Adaptation Community Meeting: Can climate services serve African farmers’ needs, at scale? Evidence, good practice, and remaining gaps
Access to relevant climate services for farmers in sub-Saharan Africa has increased substantially over the years, yet uptake and integration in decision making remains highly variable. Many crop farmers, but fewer livestock farmers and pastoralists, with access to climate services act on the information. While estimates of the economic benefits of agricultural climate services are generally positive, uncertainty remains due largely to methodological challenges and evidence gaps between available services and what we know about farmers’ needs.
As climate service practice matures, achieving scale will require overcoming some persistent weaknesses in their design and implementation, and capturing and communicating the benefits of improved climate services for reducing agricultural risk.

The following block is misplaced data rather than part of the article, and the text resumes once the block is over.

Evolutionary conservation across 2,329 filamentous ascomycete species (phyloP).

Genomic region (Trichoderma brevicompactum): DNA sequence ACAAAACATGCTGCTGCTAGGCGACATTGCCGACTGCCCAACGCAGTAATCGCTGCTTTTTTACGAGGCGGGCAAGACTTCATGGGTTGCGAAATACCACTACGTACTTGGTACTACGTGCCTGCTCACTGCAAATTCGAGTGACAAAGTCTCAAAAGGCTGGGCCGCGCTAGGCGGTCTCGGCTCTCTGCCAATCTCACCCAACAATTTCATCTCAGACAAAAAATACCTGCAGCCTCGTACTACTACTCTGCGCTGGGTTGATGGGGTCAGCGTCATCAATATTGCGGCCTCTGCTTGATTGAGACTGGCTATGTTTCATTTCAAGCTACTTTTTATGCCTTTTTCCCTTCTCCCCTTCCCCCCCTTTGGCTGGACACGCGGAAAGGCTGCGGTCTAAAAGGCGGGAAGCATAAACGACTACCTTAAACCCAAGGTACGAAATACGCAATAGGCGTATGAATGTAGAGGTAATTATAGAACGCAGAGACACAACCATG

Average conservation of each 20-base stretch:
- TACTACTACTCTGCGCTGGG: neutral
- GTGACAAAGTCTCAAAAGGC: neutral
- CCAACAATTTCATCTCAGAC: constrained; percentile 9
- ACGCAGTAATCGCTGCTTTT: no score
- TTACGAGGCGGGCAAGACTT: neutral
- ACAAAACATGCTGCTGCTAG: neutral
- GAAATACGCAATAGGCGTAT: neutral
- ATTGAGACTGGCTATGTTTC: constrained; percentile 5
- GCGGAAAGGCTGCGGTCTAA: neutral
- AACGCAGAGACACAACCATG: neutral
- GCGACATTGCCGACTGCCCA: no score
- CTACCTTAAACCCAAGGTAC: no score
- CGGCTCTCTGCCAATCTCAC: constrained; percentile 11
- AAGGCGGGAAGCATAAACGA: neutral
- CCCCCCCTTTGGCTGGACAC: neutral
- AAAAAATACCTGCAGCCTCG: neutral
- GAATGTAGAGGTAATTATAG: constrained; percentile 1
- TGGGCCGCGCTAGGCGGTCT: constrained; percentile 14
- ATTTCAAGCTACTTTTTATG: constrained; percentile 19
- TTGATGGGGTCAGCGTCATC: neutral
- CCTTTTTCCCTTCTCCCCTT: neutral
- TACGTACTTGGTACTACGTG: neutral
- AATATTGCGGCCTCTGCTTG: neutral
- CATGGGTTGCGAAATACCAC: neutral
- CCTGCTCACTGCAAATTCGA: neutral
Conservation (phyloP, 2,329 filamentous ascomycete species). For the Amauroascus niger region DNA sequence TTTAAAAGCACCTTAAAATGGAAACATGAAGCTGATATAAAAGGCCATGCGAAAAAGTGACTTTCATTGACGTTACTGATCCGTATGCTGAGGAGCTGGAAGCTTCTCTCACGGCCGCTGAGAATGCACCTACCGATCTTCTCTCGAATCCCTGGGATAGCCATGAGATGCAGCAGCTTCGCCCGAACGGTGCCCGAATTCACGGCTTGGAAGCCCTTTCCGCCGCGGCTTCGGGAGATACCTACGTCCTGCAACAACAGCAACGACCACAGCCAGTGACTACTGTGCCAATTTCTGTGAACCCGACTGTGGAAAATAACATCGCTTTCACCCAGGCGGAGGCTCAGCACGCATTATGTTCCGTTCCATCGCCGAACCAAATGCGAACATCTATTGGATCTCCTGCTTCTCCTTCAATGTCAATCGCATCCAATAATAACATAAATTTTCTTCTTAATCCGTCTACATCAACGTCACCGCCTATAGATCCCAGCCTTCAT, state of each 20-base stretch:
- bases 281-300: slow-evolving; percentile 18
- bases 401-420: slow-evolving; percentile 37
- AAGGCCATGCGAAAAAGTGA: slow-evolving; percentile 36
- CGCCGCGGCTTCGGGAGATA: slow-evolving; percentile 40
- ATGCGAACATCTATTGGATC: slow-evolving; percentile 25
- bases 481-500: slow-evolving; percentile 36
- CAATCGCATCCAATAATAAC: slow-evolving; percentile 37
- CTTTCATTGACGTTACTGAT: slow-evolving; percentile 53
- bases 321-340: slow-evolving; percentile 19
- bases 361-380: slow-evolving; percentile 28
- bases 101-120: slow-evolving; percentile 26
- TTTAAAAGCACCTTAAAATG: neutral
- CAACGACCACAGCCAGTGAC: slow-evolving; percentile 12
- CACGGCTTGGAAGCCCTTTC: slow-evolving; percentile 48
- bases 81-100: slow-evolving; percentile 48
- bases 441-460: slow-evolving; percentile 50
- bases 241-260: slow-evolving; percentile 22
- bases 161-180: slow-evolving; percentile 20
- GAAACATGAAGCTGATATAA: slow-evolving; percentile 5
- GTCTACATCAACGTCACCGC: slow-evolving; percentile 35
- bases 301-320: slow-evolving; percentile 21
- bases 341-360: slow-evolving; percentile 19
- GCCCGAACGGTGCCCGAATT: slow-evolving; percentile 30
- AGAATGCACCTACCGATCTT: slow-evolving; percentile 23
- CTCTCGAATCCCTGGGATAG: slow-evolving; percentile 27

At the November Adaptation Community Meeting, the International Research Institute for Climate and Society (IRI) will present on the state of evidence about the uptake, use and impact of climate services for farming in sub-Saharan Africa. Drawing on lessons learned from the USAID-supported Climate Information Services Research Initiative (CISRI) project, with illustrations from the Rwanda Climate Services for Agriculture project, as well as other USAID-supported agricultural climate services activities in Africa. The presentation will examine how growing evidence provides insights about good practice for agricultural climate services.
About the Speaker:
Dr. Jim Hansen works with the CGIAR research program on Climate Change, Agriculture and Food Security (CCAFS) where he leads the Flagship on Climate Services and Safety Nets. He is also a Senior Research Scientist at the International Research Institute for Climate and Society (IRI), at Columbia University, New York, where he has worked since 1999. Dr. Hansen has worked on managing climate-related risk for agriculture and food security since 1996. His research focuses on finding practical, equitable and scalable solutions to the challenges of making farmer livelihoods more resilient through climate services, climate-related insurance, and better management of climate-related risk. He holds a Ph.D. in Agricultural and Biological Engineering from the University of Florida.